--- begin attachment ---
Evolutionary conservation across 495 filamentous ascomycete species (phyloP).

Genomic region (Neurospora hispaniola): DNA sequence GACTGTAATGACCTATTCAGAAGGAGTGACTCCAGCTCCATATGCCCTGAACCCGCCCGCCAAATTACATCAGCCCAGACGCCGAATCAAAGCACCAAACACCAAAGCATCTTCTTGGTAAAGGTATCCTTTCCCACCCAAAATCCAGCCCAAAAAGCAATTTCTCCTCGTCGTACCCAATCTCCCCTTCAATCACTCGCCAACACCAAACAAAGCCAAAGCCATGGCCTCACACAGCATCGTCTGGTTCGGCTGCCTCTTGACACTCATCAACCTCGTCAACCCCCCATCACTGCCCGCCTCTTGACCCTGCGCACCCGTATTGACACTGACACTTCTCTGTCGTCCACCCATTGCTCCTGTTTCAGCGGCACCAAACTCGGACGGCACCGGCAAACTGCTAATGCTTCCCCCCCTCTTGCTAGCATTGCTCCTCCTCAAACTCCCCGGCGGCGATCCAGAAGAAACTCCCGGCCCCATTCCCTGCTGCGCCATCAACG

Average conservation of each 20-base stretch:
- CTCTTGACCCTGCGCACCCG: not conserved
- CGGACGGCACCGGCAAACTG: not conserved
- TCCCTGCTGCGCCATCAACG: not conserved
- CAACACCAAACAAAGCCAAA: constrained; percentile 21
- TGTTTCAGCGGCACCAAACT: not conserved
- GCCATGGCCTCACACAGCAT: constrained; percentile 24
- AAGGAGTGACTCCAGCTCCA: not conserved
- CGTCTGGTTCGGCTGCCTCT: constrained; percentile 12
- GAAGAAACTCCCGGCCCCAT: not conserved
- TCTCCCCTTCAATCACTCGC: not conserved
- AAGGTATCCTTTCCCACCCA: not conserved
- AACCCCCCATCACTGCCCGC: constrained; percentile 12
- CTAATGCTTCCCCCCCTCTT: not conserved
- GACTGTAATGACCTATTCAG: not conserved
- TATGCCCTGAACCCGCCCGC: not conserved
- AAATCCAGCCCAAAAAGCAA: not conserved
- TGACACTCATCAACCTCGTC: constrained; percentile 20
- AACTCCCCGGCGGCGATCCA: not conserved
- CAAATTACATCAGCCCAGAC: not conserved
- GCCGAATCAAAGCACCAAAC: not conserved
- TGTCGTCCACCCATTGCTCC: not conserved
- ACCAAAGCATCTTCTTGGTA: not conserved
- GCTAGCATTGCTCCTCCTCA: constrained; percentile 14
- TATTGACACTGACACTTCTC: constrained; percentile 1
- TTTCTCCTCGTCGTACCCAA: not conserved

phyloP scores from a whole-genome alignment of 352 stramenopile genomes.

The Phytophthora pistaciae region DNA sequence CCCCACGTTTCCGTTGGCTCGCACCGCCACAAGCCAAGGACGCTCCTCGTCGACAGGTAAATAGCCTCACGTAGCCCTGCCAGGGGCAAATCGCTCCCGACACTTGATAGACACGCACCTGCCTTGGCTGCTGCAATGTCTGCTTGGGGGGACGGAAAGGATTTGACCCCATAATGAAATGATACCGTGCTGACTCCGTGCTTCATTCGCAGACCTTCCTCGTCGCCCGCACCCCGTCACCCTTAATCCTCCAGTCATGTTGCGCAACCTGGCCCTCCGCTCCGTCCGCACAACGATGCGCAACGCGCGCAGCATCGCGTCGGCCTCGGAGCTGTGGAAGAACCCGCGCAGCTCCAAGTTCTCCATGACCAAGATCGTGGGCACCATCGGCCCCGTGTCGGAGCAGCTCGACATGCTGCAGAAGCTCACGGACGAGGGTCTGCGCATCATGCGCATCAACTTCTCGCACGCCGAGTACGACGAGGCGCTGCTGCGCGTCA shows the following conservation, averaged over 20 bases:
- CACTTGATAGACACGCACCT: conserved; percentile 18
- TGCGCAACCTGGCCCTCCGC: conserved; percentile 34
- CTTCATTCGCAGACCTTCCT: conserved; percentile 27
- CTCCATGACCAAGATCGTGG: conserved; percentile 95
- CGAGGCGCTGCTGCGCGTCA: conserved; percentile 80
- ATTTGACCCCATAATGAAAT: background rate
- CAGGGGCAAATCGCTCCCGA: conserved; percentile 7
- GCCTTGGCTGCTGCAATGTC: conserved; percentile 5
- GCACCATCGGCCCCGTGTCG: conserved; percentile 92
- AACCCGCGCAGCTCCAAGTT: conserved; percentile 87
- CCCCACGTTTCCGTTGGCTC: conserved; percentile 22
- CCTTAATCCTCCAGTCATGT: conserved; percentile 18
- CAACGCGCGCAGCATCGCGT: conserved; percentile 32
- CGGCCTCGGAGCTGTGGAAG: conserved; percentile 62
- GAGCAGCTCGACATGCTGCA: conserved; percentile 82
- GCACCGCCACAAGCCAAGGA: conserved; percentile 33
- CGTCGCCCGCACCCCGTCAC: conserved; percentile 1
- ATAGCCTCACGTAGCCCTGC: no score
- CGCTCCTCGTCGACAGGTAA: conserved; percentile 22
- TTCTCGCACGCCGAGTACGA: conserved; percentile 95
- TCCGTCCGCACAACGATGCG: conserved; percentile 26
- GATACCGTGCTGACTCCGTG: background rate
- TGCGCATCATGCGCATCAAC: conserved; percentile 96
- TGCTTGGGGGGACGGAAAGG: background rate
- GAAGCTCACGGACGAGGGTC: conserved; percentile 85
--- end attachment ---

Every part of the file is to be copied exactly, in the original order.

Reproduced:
Evolutionary conservation across 495 filamentous ascomycete species (phyloP).

Genomic region (Neurospora hispaniola): DNA sequence GACTGTAATGACCTATTCAGAAGGAGTGACTCCAGCTCCATATGCCCTGAACCCGCCCGCCAAATTACATCAGCCCAGACGCCGAATCAAAGCACCAAACACCAAAGCATCTTCTTGGTAAAGGTATCCTTTCCCACCCAAAATCCAGCCCAAAAAGCAATTTCTCCTCGTCGTACCCAATCTCCCCTTCAATCACTCGCCAACACCAAACAAAGCCAAAGCCATGGCCTCACACAGCATCGTCTGGTTCGGCTGCCTCTTGACACTCATCAACCTCGTCAACCCCCCATCACTGCCCGCCTCTTGACCCTGCGCACCCGTATTGACACTGACACTTCTCTGTCGTCCACCCATTGCTCCTGTTTCAGCGGCACCAAACTCGGACGGCACCGGCAAACTGCTAATGCTTCCCCCCCTCTTGCTAGCATTGCTCCTCCTCAAACTCCCCGGCGGCGATCCAGAAGAAACTCCCGGCCCCATTCCCTGCTGCGCCATCAACG

Average conservation of each 20-base stretch:
- CTCTTGACCCTGCGCACCCG: not conserved
- CGGACGGCACCGGCAAACTG: not conserved
- TCCCTGCTGCGCCATCAACG: not conserved
- CAACACCAAACAAAGCCAAA: constrained; percentile 21
- TGTTTCAGCGGCACCAAACT: not conserved
- GCCATGGCCTCACACAGCAT: constrained; percentile 24
- AAGGAGTGACTCCAGCTCCA: not conserved
- CGTCTGGTTCGGCTGCCTCT: constrained; percentile 12
- GAAGAAACTCCCGGCCCCAT: not conserved
- TCTCCCCTTCAATCACTCGC: not conserved
- AAGGTATCCTTTCCCACCCA: not conserved
- AACCCCCCATCACTGCCCGC: constrained; percentile 12
- CTAATGCTTCCCCCCCTCTT: not conserved
- GACTGTAATGACCTATTCAG: not conserved
- TATGCCCTGAACCCGCCCGC: not conserved
- AAATCCAGCCCAAAAAGCAA: not conserved
- TGACACTCATCAACCTCGTC: constrained; percentile 20
- AACTCCCCGGCGGCGATCCA: not conserved
- CAAATTACATCAGCCCAGAC: not conserved
- GCCGAATCAAAGCACCAAAC: not conserved
- TGTCGTCCACCCATTGCTCC: not conserved
- ACCAAAGCATCTTCTTGGTA: not conserved
- GCTAGCATTGCTCCTCCTCA: constrained; percentile 14
- TATTGACACTGACACTTCTC: constrained; percentile 1
- TTTCTCCTCGTCGTACCCAA: not conserved

phyloP scores from a whole-genome alignment of 352 stramenopile genomes.

The Phytophthora pistaciae region DNA sequence CCCCACGTTTCCGTTGGCTCGCACCGCCACAAGCCAAGGACGCTCCTCGTCGACAGGTAAATAGCCTCACGTAGCCCTGCCAGGGGCAAATCGCTCCCGACACTTGATAGACACGCACCTGCCTTGGCTGCTGCAATGTCTGCTTGGGGGGACGGAAAGGATTTGACCCCATAATGAAATGATACCGTGCTGACTCCGTGCTTCATTCGCAGACCTTCCTCGTCGCCCGCACCCCGTCACCCTTAATCCTCCAGTCATGTTGCGCAACCTGGCCCTCCGCTCCGTCCGCACAACGATGCGCAACGCGCGCAGCATCGCGTCGGCCTCGGAGCTGTGGAAGAACCCGCGCAGCTCCAAGTTCTCCATGACCAAGATCGTGGGCACCATCGGCCCCGTGTCGGAGCAGCTCGACATGCTGCAGAAGCTCACGGACGAGGGTCTGCGCATCATGCGCATCAACTTCTCGCACGCCGAGTACGACGAGGCGCTGCTGCGCGTCA shows the following conservation, averaged over 20 bases:
- CACTTGATAGACACGCACCT: conserved; percentile 18
- TGCGCAACCTGGCCCTCCGC: conserved; percentile 34
- CTTCATTCGCAGACCTTCCT: conserved; percentile 27
- CTCCATGACCAAGATCGTGG: conserved; percentile 95
- CGAGGCGCTGCTGCGCGTCA: conserved; percentile 80
- ATTTGACCCCATAATGAAAT: background rate
- CAGGGGCAAATCGCTCCCGA: conserved; percentile 7
- GCCTTGGCTGCTGCAATGTC: conserved; percentile 5
- GCACCATCGGCCCCGTGTCG: conserved; percentile 92
- AACCCGCGCAGCTCCAAGTT: conserved; percentile 87
- CCCCACGTTTCCGTTGGCTC: conserved; percentile 22
- CCTTAATCCTCCAGTCATGT: conserved; percentile 18
- CAACGCGCGCAGCATCGCGT: conserved; percentile 32
- CGGCCTCGGAGCTGTGGAAG: conserved; percentile 62
- GAGCAGCTCGACATGCTGCA: conserved; percentile 82
- GCACCGCCACAAGCCAAGGA: conserved; percentile 33
- CGTCGCCCGCACCCCGTCAC: conserved; percentile 1
- ATAGCCTCACGTAGCCCTGC: no score
- CGCTCCTCGTCGACAGGTAA: conserved; percentile 22
- TTCTCGCACGCCGAGTACGA: conserved; percentile 95
- TCCGTCCGCACAACGATGCG: conserved; percentile 26
- GATACCGTGCTGACTCCGTG: background rate
- TGCGCATCATGCGCATCAAC: conserved; percentile 96
- TGCTTGGGGGGACGGAAAGG: background rate
- GAAGCTCACGGACGAGGGTC: conserved; percentile 85